November 2002 News

Security forces should help create conditions for dialogue: Mufti

18 November 2002
The Daily Excelsior
Excelsior Correspondent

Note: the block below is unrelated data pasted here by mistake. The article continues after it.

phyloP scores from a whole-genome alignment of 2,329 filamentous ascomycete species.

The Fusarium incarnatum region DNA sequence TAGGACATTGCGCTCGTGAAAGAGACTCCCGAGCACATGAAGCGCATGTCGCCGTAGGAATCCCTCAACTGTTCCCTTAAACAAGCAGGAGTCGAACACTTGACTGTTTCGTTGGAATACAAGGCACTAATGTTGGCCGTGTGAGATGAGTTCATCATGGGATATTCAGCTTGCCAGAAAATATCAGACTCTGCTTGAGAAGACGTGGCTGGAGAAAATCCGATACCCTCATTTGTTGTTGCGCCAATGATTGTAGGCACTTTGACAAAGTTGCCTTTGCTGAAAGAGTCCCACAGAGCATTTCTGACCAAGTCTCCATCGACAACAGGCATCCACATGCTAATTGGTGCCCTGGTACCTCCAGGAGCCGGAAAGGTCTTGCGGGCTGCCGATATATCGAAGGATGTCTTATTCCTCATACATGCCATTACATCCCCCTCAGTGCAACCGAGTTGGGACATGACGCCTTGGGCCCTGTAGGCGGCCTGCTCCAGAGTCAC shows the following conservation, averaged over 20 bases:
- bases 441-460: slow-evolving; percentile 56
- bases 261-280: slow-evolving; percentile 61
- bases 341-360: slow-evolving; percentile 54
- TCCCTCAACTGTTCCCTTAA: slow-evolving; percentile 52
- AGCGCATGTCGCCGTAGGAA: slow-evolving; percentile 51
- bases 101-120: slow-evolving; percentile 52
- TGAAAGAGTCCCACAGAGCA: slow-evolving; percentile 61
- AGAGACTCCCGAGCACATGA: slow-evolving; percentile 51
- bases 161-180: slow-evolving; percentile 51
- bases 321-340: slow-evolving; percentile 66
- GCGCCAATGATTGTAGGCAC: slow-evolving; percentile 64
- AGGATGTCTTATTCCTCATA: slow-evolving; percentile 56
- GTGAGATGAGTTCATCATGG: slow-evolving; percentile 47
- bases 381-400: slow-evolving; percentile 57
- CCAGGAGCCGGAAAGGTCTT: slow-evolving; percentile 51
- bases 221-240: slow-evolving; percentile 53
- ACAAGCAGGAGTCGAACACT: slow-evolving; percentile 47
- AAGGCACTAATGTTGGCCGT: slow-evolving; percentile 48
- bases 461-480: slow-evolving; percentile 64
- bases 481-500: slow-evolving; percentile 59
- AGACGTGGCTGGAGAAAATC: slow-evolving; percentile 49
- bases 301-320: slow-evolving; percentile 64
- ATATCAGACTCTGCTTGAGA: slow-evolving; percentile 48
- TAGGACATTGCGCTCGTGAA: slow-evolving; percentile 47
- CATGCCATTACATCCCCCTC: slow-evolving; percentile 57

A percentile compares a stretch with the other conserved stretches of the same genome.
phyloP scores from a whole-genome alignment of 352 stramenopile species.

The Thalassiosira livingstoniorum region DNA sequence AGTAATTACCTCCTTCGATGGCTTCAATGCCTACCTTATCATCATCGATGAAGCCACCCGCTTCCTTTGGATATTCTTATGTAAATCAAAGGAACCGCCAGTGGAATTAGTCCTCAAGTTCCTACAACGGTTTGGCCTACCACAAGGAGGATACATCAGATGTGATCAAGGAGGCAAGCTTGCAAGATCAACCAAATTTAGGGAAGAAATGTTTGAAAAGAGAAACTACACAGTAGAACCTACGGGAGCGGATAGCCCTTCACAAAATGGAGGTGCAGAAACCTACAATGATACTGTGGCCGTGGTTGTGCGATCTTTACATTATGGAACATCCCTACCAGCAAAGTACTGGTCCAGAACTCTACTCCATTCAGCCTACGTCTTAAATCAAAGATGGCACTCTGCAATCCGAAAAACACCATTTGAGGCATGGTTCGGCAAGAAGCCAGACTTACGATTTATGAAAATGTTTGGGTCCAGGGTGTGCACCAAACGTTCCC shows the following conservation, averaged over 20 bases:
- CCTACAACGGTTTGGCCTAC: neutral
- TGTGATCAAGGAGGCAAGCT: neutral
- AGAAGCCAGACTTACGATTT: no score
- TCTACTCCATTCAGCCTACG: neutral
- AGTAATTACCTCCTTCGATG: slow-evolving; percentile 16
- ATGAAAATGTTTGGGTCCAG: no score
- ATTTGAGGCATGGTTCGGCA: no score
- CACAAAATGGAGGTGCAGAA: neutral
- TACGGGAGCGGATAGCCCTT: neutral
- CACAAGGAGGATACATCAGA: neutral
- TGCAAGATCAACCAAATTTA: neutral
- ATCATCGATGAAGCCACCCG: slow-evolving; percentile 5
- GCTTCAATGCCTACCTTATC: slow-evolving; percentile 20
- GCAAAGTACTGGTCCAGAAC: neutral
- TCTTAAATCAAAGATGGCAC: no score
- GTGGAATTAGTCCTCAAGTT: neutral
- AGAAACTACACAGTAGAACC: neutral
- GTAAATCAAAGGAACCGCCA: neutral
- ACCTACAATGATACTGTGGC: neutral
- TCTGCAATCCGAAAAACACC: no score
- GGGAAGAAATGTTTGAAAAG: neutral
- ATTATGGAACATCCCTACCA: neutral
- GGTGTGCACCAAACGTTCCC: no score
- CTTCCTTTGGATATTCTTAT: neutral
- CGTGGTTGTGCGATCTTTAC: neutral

Jammu: In a significant development, Mufti Mohammed Sayeed on Monday called for ''help'' from the security forces for creating a situation ''congenial for a dialogue to herald an era of lasting peace'' in Jammu and Kashmir. As chairman of the Unified Headquarters of Jammu and Srinagar, the Chief Minister also allowed equally significant development—that is, asking the security forces to make a distinction between foreign mercenaries and local militants. In his first address to the joint meeting of the two Unified Headquarters here this morning, Mufti Sayeed stressed the need for greater coordination among the Army, paramilitary forces, police and the civil administration. The Chief Minister, in fact, advocated ''firm and effective'' measures to check infiltration into J&K from across the border. Conceding that the challenges thrown up by militancy are enormous, the Mufti said that they required to be met with ''courage, fortitude and determination''. At the same time, the Chief Minister had an important message: Efforts must be made to take along the civilian population in meeting the challenges. The people are carefully watching how we tackle the militancy. Appreciating the relaxation in the roadside frisking and search operations during ‘sehri’ and ‘taraveeh’ in Kashmir valley by the Army, Mufti Sayeed reiterated that the people wanted reduction in tensions. The Chief Minister’s verdict: Any such measure, which could lead to the relaxation of situation, would be welcomed by all. And as he emphasized the need for attitudinal change, he asked security forces to build a people-friendly image. He said that the Army and other security personnel had earned people’s appreciation at many places by their good conduct and helpful attitude. He recalled that once the people of a particular area had approached him to get the transfer of a Brigadier of the Army cancelled because he had won the hearts of villagers in Kashmir during Governor’s rule. The Chief Minister hoped that all categories of security forces would emulate this image and strive to win over the hearts of the people. The Mufti, in fact, wanted them to send this message down the line in every formation and build good rapport with the civilians. The Chief Minister, while appreciating the good civic action programmes undertaken by the Army and paramilitary forces in many areas, stressed that every measure must be initiated to avoid any unpleasant incident. If any wrong was committed, action, he said, must be transparent. This, he explained, would help establish people’s confidence in the security forces. Referring to the surrendered militants, the Chief Minister said that anyone who ''shuns violence and returns to the mainstream needs to be rehabilitated properly''. He added that it should be the duty of the security forces and the State to look after such people and not allow them to bring a bad name, either for themselves or the organisations they are affiliated to, by their unacceptable actions. A rehabilitation package, he argued, needed to be prepared so that their services were utilized in a meaningful manner for good of the society. Mufti Sayeed revealed that his Government would pursue the policies and programmes to check discontent and alienation, leaving no scope for militancy to be sustained by the people. ''We must see that we don’t give any cause to anyone to pick up the gun and go astray'', he advocated. He also asked the security forces to ensure that no innoncent was harmed. The Chief Minister’s argument: People get outraged when innocents are killed and not the militants. His warning: No custodial killing would be accepted. His recommendation: Security forces and police should adopt innovative and modern methods of interrogation and information gathering. The Chief Minister called for a multi-pronged strategy to tackle the situation with ''human touch'' in J&K. He, at the same time, pledged to respect the people’s mandate by restoring peace with ''honour and dignity''. He reiterated that his Government was keen to initiate a political process involving all the political parties and other groups within the State and also to strive for consensus at the national level. ''Democracy is a battle of ideas'', was his poetic expression. And his firm opinion: There is no room for gun in democratic dispensation in which we are living. We are ready to hear anyone’s views and put across ours in true democratic spirit. ''We have given a pledge to the people for restoration of peace with dignity and honour and the security forces, civil administration and the political leadership will have to work in unison to redeem this'', he said and added: ''This is in the national interest to end discontent, which would ensure lasting peace in Jammu and Kashmir, machinations from across the border notwithstanding''. The Commanders of 15 and 16 Corps, Director-General of Police, IGs of the Border Security Force and J&K Police, besides senior officers of intelligence agencies, gave their assessment of the situation to the Chief Minister. All the forces assured him their full support in bringing about a desired change in the situation in accordance with his directions. The Chief Secretary and Divisional Commissioners of Jammu and Kashmir also participated in the meeting.


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